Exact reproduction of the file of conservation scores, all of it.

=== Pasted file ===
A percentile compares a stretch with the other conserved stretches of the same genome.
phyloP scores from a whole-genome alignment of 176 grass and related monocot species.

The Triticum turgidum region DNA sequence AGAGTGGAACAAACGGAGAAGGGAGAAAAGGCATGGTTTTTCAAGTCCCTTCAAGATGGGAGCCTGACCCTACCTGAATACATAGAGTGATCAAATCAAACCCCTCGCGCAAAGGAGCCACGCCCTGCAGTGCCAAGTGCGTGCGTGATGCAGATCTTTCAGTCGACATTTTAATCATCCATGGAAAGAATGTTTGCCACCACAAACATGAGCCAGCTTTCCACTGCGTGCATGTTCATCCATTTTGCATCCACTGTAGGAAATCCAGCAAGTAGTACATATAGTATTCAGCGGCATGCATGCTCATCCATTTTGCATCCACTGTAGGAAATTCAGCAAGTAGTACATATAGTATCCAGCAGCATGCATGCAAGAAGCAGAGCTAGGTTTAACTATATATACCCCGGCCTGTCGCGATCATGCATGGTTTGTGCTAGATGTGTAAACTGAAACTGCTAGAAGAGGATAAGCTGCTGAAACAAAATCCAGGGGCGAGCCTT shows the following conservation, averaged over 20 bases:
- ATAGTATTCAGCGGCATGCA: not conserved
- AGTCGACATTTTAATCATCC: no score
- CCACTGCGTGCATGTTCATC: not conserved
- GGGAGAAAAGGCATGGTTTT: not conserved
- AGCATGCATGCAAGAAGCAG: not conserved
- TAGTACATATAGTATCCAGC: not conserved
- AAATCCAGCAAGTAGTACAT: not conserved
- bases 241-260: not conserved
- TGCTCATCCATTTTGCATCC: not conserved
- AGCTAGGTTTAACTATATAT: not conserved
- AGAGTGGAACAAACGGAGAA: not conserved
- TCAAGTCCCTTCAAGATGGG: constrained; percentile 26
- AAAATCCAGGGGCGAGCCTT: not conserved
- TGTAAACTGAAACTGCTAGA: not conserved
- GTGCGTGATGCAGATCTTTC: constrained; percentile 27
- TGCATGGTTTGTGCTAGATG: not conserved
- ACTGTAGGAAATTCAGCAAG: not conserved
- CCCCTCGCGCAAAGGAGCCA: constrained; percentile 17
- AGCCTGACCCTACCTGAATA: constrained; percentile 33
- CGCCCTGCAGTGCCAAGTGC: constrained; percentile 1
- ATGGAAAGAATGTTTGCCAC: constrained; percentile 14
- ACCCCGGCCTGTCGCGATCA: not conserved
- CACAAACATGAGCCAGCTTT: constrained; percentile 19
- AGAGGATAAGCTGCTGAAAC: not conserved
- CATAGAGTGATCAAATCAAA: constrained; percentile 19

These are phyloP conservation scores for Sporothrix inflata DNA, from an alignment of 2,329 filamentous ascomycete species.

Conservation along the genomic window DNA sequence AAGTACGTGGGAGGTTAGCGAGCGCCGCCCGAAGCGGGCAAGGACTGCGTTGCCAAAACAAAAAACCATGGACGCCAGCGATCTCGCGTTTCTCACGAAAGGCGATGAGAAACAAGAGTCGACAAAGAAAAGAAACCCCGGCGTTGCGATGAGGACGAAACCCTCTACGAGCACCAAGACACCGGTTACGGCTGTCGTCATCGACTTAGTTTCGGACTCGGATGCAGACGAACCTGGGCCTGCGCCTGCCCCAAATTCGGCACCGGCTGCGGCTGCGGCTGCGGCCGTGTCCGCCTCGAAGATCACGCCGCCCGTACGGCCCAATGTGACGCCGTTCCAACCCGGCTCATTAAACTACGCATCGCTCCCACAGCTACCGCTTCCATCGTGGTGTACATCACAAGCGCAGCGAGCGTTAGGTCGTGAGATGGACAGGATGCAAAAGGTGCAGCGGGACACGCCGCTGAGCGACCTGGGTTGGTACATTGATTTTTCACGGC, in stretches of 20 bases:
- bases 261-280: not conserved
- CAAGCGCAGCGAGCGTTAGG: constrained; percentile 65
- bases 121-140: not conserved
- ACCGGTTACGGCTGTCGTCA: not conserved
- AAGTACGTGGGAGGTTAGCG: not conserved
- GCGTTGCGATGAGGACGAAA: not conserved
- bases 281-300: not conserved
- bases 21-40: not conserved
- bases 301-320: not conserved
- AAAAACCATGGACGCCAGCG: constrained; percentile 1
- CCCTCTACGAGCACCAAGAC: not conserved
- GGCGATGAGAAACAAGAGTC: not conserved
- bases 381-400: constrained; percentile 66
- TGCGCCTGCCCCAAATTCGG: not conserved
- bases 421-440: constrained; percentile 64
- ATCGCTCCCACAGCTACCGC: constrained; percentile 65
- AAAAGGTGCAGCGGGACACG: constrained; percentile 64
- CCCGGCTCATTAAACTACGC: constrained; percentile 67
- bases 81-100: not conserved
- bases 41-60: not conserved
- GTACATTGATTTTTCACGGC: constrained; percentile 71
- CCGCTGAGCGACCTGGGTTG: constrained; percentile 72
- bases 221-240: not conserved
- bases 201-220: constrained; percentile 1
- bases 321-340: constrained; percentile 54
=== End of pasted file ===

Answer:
A percentile compares a stretch with the other conserved stretches of the same genome.
phyloP scores from a whole-genome alignment of 176 grass and related monocot species.

The Triticum turgidum region DNA sequence AGAGTGGAACAAACGGAGAAGGGAGAAAAGGCATGGTTTTTCAAGTCCCTTCAAGATGGGAGCCTGACCCTACCTGAATACATAGAGTGATCAAATCAAACCCCTCGCGCAAAGGAGCCACGCCCTGCAGTGCCAAGTGCGTGCGTGATGCAGATCTTTCAGTCGACATTTTAATCATCCATGGAAAGAATGTTTGCCACCACAAACATGAGCCAGCTTTCCACTGCGTGCATGTTCATCCATTTTGCATCCACTGTAGGAAATCCAGCAAGTAGTACATATAGTATTCAGCGGCATGCATGCTCATCCATTTTGCATCCACTGTAGGAAATTCAGCAAGTAGTACATATAGTATCCAGCAGCATGCATGCAAGAAGCAGAGCTAGGTTTAACTATATATACCCCGGCCTGTCGCGATCATGCATGGTTTGTGCTAGATGTGTAAACTGAAACTGCTAGAAGAGGATAAGCTGCTGAAACAAAATCCAGGGGCGAGCCTT shows the following conservation, averaged over 20 bases:
- ATAGTATTCAGCGGCATGCA: not conserved
- AGTCGACATTTTAATCATCC: no score
- CCACTGCGTGCATGTTCATC: not conserved
- GGGAGAAAAGGCATGGTTTT: not conserved
- AGCATGCATGCAAGAAGCAG: not conserved
- TAGTACATATAGTATCCAGC: not conserved
- AAATCCAGCAAGTAGTACAT: not conserved
- bases 241-260: not conserved
- TGCTCATCCATTTTGCATCC: not conserved
- AGCTAGGTTTAACTATATAT: not conserved
- AGAGTGGAACAAACGGAGAA: not conserved
- TCAAGTCCCTTCAAGATGGG: constrained; percentile 26
- AAAATCCAGGGGCGAGCCTT: not conserved
- TGTAAACTGAAACTGCTAGA: not conserved
- GTGCGTGATGCAGATCTTTC: constrained; percentile 27
- TGCATGGTTTGTGCTAGATG: not conserved
- ACTGTAGGAAATTCAGCAAG: not conserved
- CCCCTCGCGCAAAGGAGCCA: constrained; percentile 17
- AGCCTGACCCTACCTGAATA: constrained; percentile 33
- CGCCCTGCAGTGCCAAGTGC: constrained; percentile 1
- ATGGAAAGAATGTTTGCCAC: constrained; percentile 14
- ACCCCGGCCTGTCGCGATCA: not conserved
- CACAAACATGAGCCAGCTTT: constrained; percentile 19
- AGAGGATAAGCTGCTGAAAC: not conserved
- CATAGAGTGATCAAATCAAA: constrained; percentile 19

These are phyloP conservation scores for Sporothrix inflata DNA, from an alignment of 2,329 filamentous ascomycete species.

Conservation along the genomic window DNA sequence AAGTACGTGGGAGGTTAGCGAGCGCCGCCCGAAGCGGGCAAGGACTGCGTTGCCAAAACAAAAAACCATGGACGCCAGCGATCTCGCGTTTCTCACGAAAGGCGATGAGAAACAAGAGTCGACAAAGAAAAGAAACCCCGGCGTTGCGATGAGGACGAAACCCTCTACGAGCACCAAGACACCGGTTACGGCTGTCGTCATCGACTTAGTTTCGGACTCGGATGCAGACGAACCTGGGCCTGCGCCTGCCCCAAATTCGGCACCGGCTGCGGCTGCGGCTGCGGCCGTGTCCGCCTCGAAGATCACGCCGCCCGTACGGCCCAATGTGACGCCGTTCCAACCCGGCTCATTAAACTACGCATCGCTCCCACAGCTACCGCTTCCATCGTGGTGTACATCACAAGCGCAGCGAGCGTTAGGTCGTGAGATGGACAGGATGCAAAAGGTGCAGCGGGACACGCCGCTGAGCGACCTGGGTTGGTACATTGATTTTTCACGGC, in stretches of 20 bases:
- bases 261-280: not conserved
- CAAGCGCAGCGAGCGTTAGG: constrained; percentile 65
- bases 121-140: not conserved
- ACCGGTTACGGCTGTCGTCA: not conserved
- AAGTACGTGGGAGGTTAGCG: not conserved
- GCGTTGCGATGAGGACGAAA: not conserved
- bases 281-300: not conserved
- bases 21-40: not conserved
- bases 301-320: not conserved
- AAAAACCATGGACGCCAGCG: constrained; percentile 1
- CCCTCTACGAGCACCAAGAC: not conserved
- GGCGATGAGAAACAAGAGTC: not conserved
- bases 381-400: constrained; percentile 66
- TGCGCCTGCCCCAAATTCGG: not conserved
- bases 421-440: constrained; percentile 64
- ATCGCTCCCACAGCTACCGC: constrained; percentile 65
- AAAAGGTGCAGCGGGACACG: constrained; percentile 64
- CCCGGCTCATTAAACTACGC: constrained; percentile 67
- bases 81-100: not conserved
- bases 41-60: not conserved
- GTACATTGATTTTTCACGGC: constrained; percentile 71
- CCGCTGAGCGACCTGGGTTG: constrained; percentile 72
- bases 221-240: not conserved
- bases 201-220: constrained; percentile 1
- bases 321-340: constrained; percentile 54